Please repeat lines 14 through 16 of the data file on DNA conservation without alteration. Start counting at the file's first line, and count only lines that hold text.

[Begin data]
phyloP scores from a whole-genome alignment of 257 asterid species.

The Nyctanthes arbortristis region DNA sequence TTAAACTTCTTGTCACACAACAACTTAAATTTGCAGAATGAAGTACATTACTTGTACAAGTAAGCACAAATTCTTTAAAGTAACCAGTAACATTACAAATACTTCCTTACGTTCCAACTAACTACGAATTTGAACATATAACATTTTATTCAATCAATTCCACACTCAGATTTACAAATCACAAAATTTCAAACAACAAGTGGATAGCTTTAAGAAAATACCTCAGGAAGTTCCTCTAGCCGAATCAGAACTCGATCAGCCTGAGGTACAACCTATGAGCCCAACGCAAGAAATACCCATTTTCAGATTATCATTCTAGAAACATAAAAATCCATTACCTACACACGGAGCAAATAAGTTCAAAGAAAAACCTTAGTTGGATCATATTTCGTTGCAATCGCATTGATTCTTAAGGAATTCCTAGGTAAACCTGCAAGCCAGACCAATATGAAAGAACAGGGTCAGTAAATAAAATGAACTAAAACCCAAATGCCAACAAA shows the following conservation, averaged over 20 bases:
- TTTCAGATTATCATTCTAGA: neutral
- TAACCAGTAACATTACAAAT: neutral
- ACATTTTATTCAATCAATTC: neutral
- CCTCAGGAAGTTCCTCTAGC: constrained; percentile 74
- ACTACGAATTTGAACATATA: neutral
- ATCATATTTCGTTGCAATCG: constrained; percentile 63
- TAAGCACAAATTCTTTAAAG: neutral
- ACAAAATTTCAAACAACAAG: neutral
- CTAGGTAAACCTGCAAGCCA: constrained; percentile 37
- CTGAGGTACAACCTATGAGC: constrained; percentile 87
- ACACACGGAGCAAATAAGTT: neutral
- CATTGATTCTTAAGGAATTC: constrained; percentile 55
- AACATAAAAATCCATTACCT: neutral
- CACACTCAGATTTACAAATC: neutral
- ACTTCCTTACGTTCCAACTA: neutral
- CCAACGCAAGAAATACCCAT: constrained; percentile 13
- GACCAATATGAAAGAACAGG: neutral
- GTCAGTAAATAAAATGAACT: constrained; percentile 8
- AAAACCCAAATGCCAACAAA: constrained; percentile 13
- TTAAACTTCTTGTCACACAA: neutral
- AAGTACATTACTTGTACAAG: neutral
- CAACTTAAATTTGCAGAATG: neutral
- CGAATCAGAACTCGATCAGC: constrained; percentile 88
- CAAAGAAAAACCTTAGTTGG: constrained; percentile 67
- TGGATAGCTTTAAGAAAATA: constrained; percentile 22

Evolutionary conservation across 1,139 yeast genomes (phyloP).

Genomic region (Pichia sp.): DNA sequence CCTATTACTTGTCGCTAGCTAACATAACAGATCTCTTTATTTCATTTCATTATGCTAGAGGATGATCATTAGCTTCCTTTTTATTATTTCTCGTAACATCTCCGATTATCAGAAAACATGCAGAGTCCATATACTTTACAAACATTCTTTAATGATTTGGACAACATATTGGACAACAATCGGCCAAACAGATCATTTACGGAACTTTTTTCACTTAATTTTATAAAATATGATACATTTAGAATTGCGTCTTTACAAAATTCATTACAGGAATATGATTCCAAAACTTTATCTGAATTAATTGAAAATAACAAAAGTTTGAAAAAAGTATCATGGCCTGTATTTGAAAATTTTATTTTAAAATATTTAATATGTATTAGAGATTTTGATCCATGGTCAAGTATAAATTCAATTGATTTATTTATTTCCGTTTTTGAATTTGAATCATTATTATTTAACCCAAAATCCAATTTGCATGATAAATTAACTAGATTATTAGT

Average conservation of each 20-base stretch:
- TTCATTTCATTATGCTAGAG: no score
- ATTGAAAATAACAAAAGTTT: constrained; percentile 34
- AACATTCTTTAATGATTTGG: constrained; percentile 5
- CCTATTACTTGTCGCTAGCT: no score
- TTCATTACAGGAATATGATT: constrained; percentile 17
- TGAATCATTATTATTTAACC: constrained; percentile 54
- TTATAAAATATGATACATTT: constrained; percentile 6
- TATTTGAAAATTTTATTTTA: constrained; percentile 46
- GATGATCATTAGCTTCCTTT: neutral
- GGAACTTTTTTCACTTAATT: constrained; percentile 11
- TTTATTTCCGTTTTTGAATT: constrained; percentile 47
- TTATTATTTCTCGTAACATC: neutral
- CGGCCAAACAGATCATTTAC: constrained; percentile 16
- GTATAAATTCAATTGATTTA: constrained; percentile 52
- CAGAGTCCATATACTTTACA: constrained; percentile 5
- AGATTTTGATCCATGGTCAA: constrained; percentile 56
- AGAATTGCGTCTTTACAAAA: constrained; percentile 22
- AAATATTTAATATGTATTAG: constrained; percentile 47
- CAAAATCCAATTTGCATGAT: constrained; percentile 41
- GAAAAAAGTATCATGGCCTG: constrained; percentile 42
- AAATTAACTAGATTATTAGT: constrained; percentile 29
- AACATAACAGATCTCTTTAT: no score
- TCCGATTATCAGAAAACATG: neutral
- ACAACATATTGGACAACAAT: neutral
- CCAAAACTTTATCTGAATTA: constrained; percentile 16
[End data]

- CATTGATTCTTAAGGAATTC: constrained; percentile 55
- AACATAAAAATCCATTACCT: neutral
- CACACTCAGATTTACAAATC: neutral